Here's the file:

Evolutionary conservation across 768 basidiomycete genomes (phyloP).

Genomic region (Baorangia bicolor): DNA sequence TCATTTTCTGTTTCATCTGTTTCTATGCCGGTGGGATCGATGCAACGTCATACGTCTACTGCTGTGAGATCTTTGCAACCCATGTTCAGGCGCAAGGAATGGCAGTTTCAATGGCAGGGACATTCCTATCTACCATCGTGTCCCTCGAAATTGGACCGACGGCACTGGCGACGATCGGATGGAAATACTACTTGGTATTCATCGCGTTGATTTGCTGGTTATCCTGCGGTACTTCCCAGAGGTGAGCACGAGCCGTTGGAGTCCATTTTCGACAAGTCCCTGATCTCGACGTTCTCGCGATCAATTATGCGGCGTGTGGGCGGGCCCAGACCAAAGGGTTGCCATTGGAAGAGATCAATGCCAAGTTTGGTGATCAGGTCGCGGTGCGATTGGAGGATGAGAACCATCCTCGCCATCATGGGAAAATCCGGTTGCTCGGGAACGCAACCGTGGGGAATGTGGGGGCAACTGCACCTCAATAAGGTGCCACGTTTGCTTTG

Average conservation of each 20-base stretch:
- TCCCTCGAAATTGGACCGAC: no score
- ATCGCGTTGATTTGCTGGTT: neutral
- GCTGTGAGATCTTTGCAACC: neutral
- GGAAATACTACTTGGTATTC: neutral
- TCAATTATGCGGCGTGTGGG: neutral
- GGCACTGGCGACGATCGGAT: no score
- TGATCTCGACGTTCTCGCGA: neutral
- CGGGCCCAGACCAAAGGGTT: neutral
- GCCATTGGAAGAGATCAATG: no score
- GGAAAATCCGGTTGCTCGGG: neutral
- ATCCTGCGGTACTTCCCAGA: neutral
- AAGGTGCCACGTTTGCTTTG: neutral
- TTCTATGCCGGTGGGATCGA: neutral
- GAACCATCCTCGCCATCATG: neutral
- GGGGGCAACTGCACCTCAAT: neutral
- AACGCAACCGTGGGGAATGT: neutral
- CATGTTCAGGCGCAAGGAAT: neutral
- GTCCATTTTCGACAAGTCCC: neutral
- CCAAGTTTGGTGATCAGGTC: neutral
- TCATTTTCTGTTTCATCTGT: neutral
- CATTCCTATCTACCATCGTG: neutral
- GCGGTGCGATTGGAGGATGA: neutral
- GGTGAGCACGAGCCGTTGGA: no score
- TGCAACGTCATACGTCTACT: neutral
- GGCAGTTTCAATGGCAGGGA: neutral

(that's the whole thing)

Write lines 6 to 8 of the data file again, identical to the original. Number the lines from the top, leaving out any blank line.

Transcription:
- GCTGTGAGATCTTTGCAACC: neutral
- GGAAATACTACTTGGTATTC: neutral
- TCAATTATGCGGCGTGTGGG: neutral